Portland City Council Faces Pressure to Reinvest in Street Response


The city program Portland Street Response, which sends mental health workers to 911 calls related to people having behavioral health crises outside, is being urged by dozens of nonprofits, businesses, advocacy groups, and state lawmakers to receive full funding and expansion.

The coalition published a petition on Monday urging Portland City Council to seriously consider its fledgling alternate first response program.

“As members of the community who support the expansion of our public safety system to include effective unarmed alternatives to police such as Portland Street Response, we are asking the Portland City Council to stick to their promise: that they champion and expand Portland Street Response,” the petition from the recently formed group Friends of Portland Street Response stated.

Urge City Council to Reinvest

This group is made up of 40 businesses and individuals from the area, including Sisters of the Road, Blanchet House, Think Real Estate, the Urban League of Portland, and Revant Optics. Additionally, the petition has the support of state lawmakers Khanh Pham, Rob Nosse, Maxine Dexter, and Lisa Reynolds, as well as Multnomah County District Attorney Mike Schmidt.

They all support Portland Street Response in unison. In 2020, Portland City Council approved the program as a trial project within Portland Fire & Rescue. Since then, it has expanded to include the entire city and respond to crises.

The letter is the result of a turbulent few months for the program, during which there was a change in leadership, a decline in worker morale, and financial concern.

After beating outgoing fire commissioner Jo Ann Hardesty, City Commissioner Rene Gonzalez was chosen to lead Portland Fire & Rescue in January. Hardesty was the driving force behind Portland Street Response’s establishment in the city and saw to it that it received the financing and assistance required for it to expand in recent years.

The tweet below confirms the news:

After taking office, Gonzalez gradually put the brakes on this project by first ordering a hiring freeze for Portland Fire & Rescue and then prohibiting Portland Street Response workers from providing tents to clients who were experiencing homelessness.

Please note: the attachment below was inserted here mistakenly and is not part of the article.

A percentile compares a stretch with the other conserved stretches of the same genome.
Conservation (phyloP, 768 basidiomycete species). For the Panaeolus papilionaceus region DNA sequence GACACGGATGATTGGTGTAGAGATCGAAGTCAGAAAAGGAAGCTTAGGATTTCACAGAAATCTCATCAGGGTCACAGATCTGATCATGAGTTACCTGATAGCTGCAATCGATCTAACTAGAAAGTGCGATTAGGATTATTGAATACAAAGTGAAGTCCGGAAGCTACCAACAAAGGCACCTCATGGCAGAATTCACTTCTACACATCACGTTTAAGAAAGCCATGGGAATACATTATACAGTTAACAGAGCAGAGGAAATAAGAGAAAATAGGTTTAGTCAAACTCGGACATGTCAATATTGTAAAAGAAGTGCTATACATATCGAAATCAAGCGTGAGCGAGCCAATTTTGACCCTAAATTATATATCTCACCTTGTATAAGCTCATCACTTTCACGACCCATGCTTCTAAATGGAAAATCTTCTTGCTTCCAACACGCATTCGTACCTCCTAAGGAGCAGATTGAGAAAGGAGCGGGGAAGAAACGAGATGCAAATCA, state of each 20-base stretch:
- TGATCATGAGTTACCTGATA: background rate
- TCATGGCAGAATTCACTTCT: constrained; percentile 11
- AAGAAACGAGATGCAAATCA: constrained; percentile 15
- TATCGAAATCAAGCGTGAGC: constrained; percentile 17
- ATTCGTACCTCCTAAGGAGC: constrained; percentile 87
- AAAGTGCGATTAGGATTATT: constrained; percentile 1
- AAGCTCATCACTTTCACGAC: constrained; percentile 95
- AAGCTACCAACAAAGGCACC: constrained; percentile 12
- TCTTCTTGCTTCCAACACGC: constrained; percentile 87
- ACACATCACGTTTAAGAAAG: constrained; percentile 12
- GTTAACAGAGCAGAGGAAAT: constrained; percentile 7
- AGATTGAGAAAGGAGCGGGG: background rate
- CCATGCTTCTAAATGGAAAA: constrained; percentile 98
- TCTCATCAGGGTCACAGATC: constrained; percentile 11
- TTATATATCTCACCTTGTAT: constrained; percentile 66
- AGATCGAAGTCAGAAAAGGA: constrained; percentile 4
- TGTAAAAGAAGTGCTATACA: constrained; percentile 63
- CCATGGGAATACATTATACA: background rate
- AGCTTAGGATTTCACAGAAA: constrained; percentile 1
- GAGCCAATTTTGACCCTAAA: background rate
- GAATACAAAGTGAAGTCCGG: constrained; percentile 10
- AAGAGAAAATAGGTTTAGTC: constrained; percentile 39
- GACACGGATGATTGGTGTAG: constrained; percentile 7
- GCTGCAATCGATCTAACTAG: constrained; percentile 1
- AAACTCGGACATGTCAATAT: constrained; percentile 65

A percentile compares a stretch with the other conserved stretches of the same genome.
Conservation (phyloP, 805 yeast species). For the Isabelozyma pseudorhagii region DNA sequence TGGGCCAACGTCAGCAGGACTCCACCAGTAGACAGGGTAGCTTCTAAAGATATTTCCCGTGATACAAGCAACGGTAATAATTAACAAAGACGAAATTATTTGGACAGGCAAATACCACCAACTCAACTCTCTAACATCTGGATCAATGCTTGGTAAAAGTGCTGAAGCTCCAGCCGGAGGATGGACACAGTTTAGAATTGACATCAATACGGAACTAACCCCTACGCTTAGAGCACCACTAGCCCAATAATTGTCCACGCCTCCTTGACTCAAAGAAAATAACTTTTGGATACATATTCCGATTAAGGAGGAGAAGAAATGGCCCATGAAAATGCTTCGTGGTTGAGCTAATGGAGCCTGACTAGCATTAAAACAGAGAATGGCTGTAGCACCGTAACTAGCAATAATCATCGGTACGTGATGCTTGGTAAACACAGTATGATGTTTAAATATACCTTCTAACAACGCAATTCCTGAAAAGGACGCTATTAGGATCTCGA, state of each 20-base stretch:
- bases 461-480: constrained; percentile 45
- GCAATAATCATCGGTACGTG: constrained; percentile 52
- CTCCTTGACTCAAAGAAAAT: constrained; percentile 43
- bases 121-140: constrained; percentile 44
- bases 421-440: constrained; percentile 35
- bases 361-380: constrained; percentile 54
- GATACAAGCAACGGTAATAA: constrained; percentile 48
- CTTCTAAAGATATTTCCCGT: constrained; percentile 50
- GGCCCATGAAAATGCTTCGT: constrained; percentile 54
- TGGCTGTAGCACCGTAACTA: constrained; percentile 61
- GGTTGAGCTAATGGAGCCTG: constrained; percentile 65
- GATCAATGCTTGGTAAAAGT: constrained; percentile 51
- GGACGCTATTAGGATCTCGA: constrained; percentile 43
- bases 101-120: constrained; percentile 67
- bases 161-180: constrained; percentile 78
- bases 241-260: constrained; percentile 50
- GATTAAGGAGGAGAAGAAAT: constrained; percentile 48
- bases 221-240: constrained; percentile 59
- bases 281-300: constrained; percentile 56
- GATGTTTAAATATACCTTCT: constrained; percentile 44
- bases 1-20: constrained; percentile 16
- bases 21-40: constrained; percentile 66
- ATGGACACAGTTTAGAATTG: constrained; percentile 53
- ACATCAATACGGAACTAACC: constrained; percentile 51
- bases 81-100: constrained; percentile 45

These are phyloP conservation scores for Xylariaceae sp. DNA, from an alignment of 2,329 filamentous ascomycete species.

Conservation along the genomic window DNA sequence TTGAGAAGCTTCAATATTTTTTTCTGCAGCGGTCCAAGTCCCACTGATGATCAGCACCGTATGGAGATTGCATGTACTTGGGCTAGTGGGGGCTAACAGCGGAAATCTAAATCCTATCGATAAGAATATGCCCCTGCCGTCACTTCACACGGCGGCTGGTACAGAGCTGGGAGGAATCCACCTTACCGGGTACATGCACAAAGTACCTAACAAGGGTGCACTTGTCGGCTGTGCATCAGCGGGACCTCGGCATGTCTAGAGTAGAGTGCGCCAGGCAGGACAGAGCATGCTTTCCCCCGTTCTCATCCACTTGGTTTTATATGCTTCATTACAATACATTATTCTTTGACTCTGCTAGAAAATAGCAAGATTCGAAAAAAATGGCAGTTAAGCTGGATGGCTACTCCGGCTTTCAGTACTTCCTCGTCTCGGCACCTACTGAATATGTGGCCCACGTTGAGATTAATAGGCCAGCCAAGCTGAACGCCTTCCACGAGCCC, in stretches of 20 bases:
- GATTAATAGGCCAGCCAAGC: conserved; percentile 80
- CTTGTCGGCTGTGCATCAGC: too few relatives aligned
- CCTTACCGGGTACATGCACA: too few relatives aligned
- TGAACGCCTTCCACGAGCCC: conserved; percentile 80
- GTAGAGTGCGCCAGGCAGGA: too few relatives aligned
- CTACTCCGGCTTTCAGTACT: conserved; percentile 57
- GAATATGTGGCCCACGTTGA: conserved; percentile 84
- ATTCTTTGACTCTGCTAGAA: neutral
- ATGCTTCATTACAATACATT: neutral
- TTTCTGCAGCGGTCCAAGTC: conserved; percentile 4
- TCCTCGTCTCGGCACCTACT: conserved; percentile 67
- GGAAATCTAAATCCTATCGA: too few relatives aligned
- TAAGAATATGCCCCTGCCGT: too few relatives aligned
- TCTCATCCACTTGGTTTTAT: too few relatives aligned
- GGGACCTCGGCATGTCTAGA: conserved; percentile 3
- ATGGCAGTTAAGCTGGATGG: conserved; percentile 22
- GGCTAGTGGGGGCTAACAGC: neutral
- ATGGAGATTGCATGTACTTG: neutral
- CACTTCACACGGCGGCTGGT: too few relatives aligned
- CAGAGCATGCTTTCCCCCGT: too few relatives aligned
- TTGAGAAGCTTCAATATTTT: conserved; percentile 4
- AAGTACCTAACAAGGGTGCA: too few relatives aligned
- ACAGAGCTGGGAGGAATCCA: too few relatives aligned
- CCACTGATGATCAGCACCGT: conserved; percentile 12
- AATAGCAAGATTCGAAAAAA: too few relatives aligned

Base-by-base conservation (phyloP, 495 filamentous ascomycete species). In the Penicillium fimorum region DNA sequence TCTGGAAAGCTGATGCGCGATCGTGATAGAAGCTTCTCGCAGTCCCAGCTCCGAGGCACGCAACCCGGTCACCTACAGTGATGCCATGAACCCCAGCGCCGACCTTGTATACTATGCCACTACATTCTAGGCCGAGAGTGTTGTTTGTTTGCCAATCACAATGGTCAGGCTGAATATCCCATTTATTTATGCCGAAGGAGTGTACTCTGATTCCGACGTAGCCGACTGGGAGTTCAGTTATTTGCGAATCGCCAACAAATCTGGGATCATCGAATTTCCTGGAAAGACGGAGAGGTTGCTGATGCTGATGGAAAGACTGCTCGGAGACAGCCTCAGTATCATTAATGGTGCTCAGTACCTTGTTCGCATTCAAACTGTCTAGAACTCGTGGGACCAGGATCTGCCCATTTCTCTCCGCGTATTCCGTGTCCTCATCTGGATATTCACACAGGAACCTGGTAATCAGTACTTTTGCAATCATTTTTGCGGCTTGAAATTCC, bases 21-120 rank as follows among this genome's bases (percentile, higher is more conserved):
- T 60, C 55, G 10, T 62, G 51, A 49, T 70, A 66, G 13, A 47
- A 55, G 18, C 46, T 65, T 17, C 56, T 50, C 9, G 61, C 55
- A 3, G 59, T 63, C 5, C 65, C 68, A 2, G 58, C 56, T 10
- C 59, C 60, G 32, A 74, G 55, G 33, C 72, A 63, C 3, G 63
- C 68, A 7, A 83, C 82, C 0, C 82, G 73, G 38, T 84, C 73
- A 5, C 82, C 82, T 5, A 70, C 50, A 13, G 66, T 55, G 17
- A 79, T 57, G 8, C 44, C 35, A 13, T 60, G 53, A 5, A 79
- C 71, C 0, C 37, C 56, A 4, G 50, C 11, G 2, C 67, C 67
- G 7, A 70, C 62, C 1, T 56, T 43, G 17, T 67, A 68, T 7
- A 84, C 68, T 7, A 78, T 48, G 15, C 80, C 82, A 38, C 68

Portland Street Response was unable to finish a planned expansion to a 24/7 operation at the beginning of the year due to a lack of manpower. Due to this shortage, the program has also been unable to receive government grants that may have provided it with the long-term funding it currently requires.

The first manager of Portland Street Response departed in June, which exacerbated employee unhappiness. All Portland City Council members need to take immediate action to solve these and other problems, according to a petition that was submitted on Monday.

The letter claims that “it is obvious that this enormously popular, successful, and desperately needed program is now at risk.” As Portland Street Response’s friends, we stand united in our unwavering support for the program’s original objectives and the precise steps required to revive and maintain it.

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Portland Street Response Program Faces Uncertain Future

These challenges appear as the program experiences measured success: According to recent research by Portland State University, the initiative has succeeded in reducing the burden of police officers and keeping persons with mental health problems out of jail. But at City Hall, this information was not given any attention.

The petition’s signatories include the director of Northwest Pilot Project, an organization that provides housing assistance to elderly low-income seniors. Laura Golino de Lovato. She claimed that Portland Street Response has shown to be quite helpful for both her team and clients when they have gone through mental health crises. She is perplexed as to why the mayor and city council don’t seem to value the program.

De Lovato remarked that it appeared as though there had already been some type of predetermined decision not to support Portland Street Response. “That seems like a very deliberate and intentional effort to get rid of the program.”

De Lovato expressed the hope that the petition will show council members how well-liked and respected Portland Street Response is throughout the city and, hopefully, spur them to take action.

“City Council is really missing a chance to be bold and to engage with the community to come up with a solution,” she claimed. “I wish they would recognize that as an opportunity to truly improve Portland.”

Before presenting the petition to Portland City Council, the organization intends to circulate it to gather more signatures.

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